If a pressure, P, acting on a diaphragm compresses a spring until an equilibrium is produced, the pressure can be represented as:
In this equation, F represents the force of the spring and A represents a surface area of the diaphragm. The movement of the spring is transferred via a system of levers to a pointer whose deflection is a direct indication of the pressure (Fig. 6.10). If the measured value of the pressure must be transmitted across a long distance, the mechanical movement of the pointer can be connected to a variable electrical resistance (potentiometer). A change in the resistance results in a change in the measured voltage, which can then easily be evaluated by an electronic circuit or further processed. This example illustrates the fact that a physical quantity is often subject to many transformations before it is finally evaluated.
Piezoelectric crystals may be utilized to measure pressure. Electrical charges are produced on the opposite surfaces of some crystals when they are mechanically loaded by deflection, pressure, or tension. The electrical charge produced in the process is proportional to the effective force. This change in the charge is very small. Therefore, electrical amplifiers are used to make it possible to process the signals (Fig. 6.11).
Pressure in this situation is measured by transforming it into a force. If the force produced by pressure on a diaphragm acts on a piezoelectric crystal, a signal that is proportional to the pressure measured can be produced by using suitable amplifiers.
Strain gauges can also measure pressure. The electrical resistance of a wire-type conductor is dependent, to a certain extent, on its cross-sectional area. The smaller the cross section (i.e., the thinner the wire), the greater the resistance of the wire. A strain gauge is a wire that conducts electricity and stretches as a result of the mechanical influence (tension, pressure, or torsion) and thus changes its resistance in a manner that is detectable. The wire is attached to a carrier, which in turn is attached to the object to be measured. Conversely, for linear compression, which enlarges the cross-sectional area of a strain gauge, resistance is reduced. If a strain gauge is attached to a diaphragm (Fig. 6.12), it will follow the movement of the diaphragm. It is either pulled or compressed, depending on the flexure of the diaphragm.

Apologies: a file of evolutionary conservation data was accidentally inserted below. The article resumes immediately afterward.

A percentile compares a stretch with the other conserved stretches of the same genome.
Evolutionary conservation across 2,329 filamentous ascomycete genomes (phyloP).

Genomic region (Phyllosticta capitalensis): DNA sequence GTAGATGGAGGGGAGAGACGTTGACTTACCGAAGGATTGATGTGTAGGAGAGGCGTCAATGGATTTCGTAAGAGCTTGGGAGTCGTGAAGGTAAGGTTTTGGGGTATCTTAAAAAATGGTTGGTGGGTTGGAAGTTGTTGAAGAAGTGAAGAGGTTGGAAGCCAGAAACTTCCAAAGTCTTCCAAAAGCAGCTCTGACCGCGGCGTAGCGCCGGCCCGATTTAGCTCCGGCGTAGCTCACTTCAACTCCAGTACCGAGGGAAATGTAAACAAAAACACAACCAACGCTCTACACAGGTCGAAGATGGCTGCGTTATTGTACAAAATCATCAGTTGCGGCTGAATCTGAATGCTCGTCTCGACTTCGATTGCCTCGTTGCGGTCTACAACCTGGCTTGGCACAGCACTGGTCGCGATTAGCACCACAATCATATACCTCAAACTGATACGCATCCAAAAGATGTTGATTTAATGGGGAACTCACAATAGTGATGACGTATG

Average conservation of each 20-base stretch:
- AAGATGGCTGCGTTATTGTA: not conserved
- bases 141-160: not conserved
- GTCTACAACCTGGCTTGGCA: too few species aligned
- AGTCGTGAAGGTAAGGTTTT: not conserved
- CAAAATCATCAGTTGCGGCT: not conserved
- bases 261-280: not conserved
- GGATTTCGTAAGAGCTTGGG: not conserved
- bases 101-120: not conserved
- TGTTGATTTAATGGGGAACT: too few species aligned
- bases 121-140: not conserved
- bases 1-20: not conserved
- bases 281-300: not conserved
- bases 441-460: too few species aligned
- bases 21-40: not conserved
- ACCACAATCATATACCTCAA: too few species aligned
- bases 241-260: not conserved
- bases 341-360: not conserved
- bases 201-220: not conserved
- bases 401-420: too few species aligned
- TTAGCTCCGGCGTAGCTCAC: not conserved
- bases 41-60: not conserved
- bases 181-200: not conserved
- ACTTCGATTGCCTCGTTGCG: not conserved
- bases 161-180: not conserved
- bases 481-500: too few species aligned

FIBER-OPTIC PRESSURE SENSORS
A Y-guide probe can be used as a pressure sensor in process control if a reflective diaphragm, moving in response to pressure, is attached to the end of the fiber (Fig. 6.13). This type of pressure sensor has a significant advantage over piezoelectric transducers since it works as a noncontact sensor and has a high frequency response. The pressure signal is transferred from the sealed diaphragm to the sensing diaphragm, which is attached to the end of the fiber. With a stainless-steel diaphragm about 100 ?m thick, hysteresis of less than 0.5 percent and linearity within ±0.5 percent are obtained up to the pressure level of 3 ? 105 kg/m2 (2.94 MPa) in the temperature range of ?10 to +60°C.
The material selection and structural design of the diaphragm are important to minimize drift. Optical-fiber pressure sensors are expected to be used under severe environments in process control. For example, process slurries are frequently highly corrosive, and the temperature may be as high as 500°C in coal plants. The conventional metal diaphragm exhibits creep at these high temperatures. In order to eliminate such problems, an all- fused-silica pressure sensor based on the micro-bending effect in optical fiber has been developed (Fig. 6.14). This sensor converts the pressure applied to the fused silica diaphragm into an optical intensity modulation in the fiber.
A pressure sensor based on the wavelength filtering method has been developed. The sensor employs a zone plate consisting of a reflective surface, with a series of concentric grooves at a predetermined spacing. This zone plate works as a spherical concave mirror whose effective radius of curvature is inversely proportional to the wavelength. At the focal point of the concave mirror, a second fiber is placed that transmits the returned light to two photodiodes with different wavelength sensitivities. When broadband light is emitted from the first fiber to the zone plate, and the zone plate moves back and forth relative to the optical fibers in response to the applied pressure, the wavelength of the light received by the second fiber is varied, causing a change in the ratio of outputs from the two photodiodes. The ratio is then converted into an electrical signal that is relatively unaffected by any variations in parasitic losses.
About the Author
Sabrie Soloman, Ph.D, is the Founder, Chairman and CEO of American SensoRx, Inc.
Excerpted from Sensors Handbook, 2nd Edition by Sabrie Soloman (McGraw-Hill; 2010) with permission by McGraw-Hill.
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